Lillian F. Schwartz (born 1927) is a 20th-century American artist considered a pioneer of computer-mediated art and one of the first artists notable for basing almost her entire oeuvre on computational media. Many of her ground-breaking projects were done in the 1960s and 1970s, well before the desktop computer revolution made computer hardware and software widely available to artists.
Can be viewed with Chromadepth glasses http://lillian.com/2d-to-3d/
Schwartz’s editing techniques may seem old hat to some 21st-century viewers, but her videos still consistently compel; many of them get their charge from familiar, organic-looking material manipulated to form highly sensory experiences. What’s particularly remarkable, however, is that Schwartz arrived at some of her innovative techniques because of personal physical limitations. In 1955, she was diagnosed with chorioretinitis, which affects how she perceives color. It led her to devise methods of oversaturating her creations, ultimately enabling many of her films from the ’70s to be seen in both 2D and 3D; they predated the development of pixel-shifting technology, which is required for such conversion. And earlier, after the end of World War II, Schwartz contracted polio while living in Japan and practiced Japanese calligraphy to recover from muscle weakness. The painterly elements evident in many of her works produce an expressiveness so unexpected of computer imagery at the time.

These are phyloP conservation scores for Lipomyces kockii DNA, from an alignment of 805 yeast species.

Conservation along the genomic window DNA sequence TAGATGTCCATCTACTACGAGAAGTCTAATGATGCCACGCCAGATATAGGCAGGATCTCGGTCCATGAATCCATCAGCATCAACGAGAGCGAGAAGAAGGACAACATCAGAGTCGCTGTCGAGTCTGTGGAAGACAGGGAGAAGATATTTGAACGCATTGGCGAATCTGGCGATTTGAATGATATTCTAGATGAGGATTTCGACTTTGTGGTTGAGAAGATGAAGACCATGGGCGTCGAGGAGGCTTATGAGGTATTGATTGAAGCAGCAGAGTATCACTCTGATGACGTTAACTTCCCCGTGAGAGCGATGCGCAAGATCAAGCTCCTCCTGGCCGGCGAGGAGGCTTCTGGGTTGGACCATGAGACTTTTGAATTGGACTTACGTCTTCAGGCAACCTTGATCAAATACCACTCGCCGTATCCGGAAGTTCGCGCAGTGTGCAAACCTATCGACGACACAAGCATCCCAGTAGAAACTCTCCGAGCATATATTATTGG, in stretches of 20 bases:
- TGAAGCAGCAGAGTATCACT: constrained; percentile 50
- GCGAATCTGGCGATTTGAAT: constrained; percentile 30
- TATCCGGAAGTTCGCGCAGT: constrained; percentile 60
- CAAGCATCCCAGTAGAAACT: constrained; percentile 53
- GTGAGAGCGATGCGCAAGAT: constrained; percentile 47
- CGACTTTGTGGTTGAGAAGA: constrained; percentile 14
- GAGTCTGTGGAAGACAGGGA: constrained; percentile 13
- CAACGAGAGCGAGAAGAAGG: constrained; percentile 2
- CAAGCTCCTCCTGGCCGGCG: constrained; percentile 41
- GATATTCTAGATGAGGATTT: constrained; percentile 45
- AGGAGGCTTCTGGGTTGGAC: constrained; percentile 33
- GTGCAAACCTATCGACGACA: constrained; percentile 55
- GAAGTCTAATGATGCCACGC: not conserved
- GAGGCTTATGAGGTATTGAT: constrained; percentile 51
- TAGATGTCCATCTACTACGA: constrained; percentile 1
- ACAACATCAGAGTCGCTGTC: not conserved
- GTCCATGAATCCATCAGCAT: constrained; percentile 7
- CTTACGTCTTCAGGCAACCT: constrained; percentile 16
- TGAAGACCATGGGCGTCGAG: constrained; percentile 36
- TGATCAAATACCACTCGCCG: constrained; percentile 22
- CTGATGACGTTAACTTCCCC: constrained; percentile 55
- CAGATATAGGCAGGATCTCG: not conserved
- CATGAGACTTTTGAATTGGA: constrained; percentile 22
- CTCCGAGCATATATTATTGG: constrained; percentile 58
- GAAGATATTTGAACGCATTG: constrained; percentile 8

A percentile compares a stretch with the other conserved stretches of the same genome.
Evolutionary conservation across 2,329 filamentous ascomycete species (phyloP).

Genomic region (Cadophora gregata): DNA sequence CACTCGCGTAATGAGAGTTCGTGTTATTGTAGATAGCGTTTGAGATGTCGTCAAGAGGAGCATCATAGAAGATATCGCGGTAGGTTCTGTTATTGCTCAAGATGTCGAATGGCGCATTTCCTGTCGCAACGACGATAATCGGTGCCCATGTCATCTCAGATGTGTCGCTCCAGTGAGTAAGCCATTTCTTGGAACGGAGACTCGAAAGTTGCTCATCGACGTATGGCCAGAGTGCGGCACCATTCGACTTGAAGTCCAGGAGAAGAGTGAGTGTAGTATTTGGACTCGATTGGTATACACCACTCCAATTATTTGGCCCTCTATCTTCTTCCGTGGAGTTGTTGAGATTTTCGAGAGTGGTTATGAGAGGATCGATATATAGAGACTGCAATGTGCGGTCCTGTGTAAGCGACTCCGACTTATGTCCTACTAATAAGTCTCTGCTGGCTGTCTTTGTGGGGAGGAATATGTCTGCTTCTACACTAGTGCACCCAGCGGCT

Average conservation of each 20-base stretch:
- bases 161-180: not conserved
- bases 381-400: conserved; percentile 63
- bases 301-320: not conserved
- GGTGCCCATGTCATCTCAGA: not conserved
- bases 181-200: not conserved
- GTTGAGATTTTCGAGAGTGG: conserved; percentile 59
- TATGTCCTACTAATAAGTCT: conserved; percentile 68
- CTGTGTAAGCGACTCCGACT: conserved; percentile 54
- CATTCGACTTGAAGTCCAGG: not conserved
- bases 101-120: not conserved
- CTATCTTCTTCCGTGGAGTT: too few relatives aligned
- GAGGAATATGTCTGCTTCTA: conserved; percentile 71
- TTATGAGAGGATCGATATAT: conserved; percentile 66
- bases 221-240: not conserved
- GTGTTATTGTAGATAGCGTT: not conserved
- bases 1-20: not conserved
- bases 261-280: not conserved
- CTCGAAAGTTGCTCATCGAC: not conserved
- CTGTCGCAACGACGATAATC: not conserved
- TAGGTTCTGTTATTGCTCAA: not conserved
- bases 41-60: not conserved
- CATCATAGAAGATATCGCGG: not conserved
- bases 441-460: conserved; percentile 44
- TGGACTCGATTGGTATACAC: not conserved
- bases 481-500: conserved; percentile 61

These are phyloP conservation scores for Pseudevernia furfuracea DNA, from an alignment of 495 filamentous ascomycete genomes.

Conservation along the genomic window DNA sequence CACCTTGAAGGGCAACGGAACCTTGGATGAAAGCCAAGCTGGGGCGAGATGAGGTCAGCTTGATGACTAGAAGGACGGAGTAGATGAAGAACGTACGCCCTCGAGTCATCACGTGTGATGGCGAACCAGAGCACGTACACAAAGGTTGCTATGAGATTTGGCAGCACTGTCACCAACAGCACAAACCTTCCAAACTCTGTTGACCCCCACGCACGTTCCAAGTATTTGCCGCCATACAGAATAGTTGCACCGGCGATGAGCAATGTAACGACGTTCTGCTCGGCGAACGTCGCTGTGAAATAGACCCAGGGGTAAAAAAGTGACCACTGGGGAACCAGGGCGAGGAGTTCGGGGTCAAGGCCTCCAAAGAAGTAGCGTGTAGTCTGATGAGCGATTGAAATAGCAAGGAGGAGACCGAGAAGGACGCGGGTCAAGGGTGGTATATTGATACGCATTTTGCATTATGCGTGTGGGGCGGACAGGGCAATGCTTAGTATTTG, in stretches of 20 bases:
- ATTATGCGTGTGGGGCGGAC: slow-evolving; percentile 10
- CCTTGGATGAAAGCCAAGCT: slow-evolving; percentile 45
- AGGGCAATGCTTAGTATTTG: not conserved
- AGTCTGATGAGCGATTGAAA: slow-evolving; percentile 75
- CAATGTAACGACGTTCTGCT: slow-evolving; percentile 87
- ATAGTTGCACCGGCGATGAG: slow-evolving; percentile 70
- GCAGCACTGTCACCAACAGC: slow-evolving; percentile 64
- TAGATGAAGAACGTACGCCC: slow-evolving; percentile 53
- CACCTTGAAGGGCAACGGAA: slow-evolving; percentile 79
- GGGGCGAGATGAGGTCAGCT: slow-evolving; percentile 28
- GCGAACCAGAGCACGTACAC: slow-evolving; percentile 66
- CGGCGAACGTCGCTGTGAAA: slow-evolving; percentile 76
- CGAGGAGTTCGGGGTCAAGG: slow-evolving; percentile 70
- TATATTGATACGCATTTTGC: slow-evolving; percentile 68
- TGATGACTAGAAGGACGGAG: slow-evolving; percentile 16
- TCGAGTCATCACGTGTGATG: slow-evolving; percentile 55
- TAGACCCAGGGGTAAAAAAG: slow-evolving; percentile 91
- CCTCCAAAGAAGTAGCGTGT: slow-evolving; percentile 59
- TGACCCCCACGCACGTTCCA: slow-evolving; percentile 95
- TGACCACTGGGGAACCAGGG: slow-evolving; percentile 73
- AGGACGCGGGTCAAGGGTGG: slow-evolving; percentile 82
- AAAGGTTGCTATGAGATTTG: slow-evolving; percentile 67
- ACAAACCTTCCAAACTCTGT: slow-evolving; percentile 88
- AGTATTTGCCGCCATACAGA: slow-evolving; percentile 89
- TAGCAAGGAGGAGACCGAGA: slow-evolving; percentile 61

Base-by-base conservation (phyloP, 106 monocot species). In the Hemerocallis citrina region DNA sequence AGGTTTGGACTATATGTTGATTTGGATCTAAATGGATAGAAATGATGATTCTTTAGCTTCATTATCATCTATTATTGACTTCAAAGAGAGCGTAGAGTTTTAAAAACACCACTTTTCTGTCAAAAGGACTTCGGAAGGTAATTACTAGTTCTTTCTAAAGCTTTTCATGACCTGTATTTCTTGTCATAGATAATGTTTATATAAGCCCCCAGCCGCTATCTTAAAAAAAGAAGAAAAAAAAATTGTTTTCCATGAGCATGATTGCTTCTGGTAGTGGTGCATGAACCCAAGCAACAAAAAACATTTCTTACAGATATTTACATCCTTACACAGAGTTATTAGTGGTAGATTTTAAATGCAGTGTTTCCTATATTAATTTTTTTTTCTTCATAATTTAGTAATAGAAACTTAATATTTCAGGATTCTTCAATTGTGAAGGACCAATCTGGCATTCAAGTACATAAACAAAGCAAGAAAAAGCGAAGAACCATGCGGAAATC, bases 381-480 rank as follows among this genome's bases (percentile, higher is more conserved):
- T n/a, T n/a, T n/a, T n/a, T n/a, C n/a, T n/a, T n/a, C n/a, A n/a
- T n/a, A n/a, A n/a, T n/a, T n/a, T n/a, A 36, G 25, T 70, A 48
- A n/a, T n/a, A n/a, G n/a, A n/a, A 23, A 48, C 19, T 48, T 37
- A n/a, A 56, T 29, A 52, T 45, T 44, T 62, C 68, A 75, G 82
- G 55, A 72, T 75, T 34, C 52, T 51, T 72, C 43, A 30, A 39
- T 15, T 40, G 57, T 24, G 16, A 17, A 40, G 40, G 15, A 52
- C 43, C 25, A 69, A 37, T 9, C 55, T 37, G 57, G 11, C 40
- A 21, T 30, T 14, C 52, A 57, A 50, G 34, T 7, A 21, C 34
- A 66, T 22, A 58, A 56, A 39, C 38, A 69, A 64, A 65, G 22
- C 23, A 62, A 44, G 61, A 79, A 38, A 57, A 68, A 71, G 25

Artist Writings and Interviews
https://www.atariarchives.org/artist/sec31.php Oral History of Lillian F. Schwartz - Interviewed by Chris Garcia with Jon Plutte http://archive.computerhistory.org/resources/access/text/2016/06/102746737-05-01-acc.pdf
Articles about her
https://digitalcommons.bard.edu/cgi/viewcontent.cgi?article=1030&context=senproj_f2011 http://topicalcream.info/editorial/a-glitch-in-the-system-lillian-schwartz/ http://www.incite-online.net/forsberg3.html http://dam.org/artists/phase-one/lillian-schwartz
Schwartz’s modus operandi seems to follow a standard where she is attracted to an artist, reads and studies the person and the work, files this information away until she has extended or invented a new way to work with a medium to express an interpretation of the creative energies bursting from the work of the artist in favor at the moment.
It’s a Lonely life — Lillian Schwartz